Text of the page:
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Celebrations cut short as Iceland misses out on historic female-majority parliament after recount

Initial vote count indicated that 33 women lawmakers were elected to the 63-seat parliament

Namita Singh
Monday 27 September 2021 09:19 BST
Iceland's Prime Minister Katrin Jakobsdottir speaks to the media after voting at a polling station in Reykjavik, Iceland, Saturday, 25 September 2021
Iceland's Prime Minister Katrin Jakobsdottir speaks to the media after voting at a polling station in Reykjavik, Iceland, Saturday, 25 September 2021 (AP)

Iceland, which seemed to have elected a female-majority parliament on Sunday, had to cut short its celebration after a recount of the vote showed that it fell short of the landmark for gender parity in the chamber by just two seats.

While the initial vote count indicated that 33 women were elected to the 63-seat parliament, a recount in western Iceland altered the results. With female candidates winning a total of 30 seats, the Icelandic parliament continues to be dominated by men.

Iceland, which is long considered a leader in gender equality, unlike other countries, does not have a percentage of seats reserved for females and at 47.6 per cent, currently has the highest share of women lawmakers in Europe. It is closely followed by Sweden and Finland at 47 per cent and 46 per cent women parliamentarians, respectively. So far, no European country has breached the threshold of 50 per cent.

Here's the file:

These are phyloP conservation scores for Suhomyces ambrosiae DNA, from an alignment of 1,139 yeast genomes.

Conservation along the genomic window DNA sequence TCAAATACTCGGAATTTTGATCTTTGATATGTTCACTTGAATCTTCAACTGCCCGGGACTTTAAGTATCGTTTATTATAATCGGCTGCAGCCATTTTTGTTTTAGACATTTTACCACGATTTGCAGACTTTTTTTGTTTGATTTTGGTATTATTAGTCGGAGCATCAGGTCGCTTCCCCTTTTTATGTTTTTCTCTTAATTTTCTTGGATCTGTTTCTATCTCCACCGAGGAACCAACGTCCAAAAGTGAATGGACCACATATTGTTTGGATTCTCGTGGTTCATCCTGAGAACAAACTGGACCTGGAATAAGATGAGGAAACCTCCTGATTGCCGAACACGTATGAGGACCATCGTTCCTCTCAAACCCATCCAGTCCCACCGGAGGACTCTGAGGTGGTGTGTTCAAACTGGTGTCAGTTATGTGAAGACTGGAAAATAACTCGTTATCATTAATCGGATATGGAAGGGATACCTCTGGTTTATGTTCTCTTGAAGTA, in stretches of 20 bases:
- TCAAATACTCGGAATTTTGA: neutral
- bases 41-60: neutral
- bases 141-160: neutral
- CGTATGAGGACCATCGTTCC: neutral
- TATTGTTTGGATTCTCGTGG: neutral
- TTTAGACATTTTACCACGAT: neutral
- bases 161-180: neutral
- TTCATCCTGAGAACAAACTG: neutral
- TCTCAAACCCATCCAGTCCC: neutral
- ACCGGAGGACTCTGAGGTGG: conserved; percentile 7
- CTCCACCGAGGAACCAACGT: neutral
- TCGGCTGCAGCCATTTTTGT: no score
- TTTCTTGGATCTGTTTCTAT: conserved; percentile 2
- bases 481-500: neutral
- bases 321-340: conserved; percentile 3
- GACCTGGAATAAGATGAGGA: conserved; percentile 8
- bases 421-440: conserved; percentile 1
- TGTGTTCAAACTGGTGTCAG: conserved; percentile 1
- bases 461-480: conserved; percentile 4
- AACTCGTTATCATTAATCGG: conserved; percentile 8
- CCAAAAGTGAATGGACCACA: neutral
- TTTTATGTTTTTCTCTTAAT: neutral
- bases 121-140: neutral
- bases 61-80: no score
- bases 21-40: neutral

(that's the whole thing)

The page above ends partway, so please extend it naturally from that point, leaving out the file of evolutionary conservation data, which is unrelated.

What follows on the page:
According to the Inter-Parliamentary Union, only five countries around the world have women dominating the parliament. Rwanda tops the chart with about 61 per cent females making the Chamber of Deputies currently, followed by Cuba, Nicaragua, Mexico, and UAE.

While the reason behind the mistake has not yet been explained, the Sunday outcome saw the incumbent three parties coalition government under Prime Minister Katrin Jokobsdottir win a total of 37 seats in Saturday’s vote, two more than the last election.

Opinion polls had forecast that the ruling coalition would fall short of the majority, but a surge in support for the center-right Progressive Party helped push up the total seat count. It won a total of 13 seats, five more than the last time. But it was the Independence Party of the ruling coalition, which remains the biggest party in the parliament. With 16 seats, seven of them held by women, it won the largest share of votes in the election fought among ten parties.

Meanwhile, Ms Jakobsdottir’s Left Green Movement won eight seats, down from 11 in the 2017 election. 

Though the three parties have not yet announced whether they would work together for another term, President Gudni Johannesson said he would not hand a mandate to any other party for forming the new government and await progress of the coalition talks .

Additional reporting from the wires

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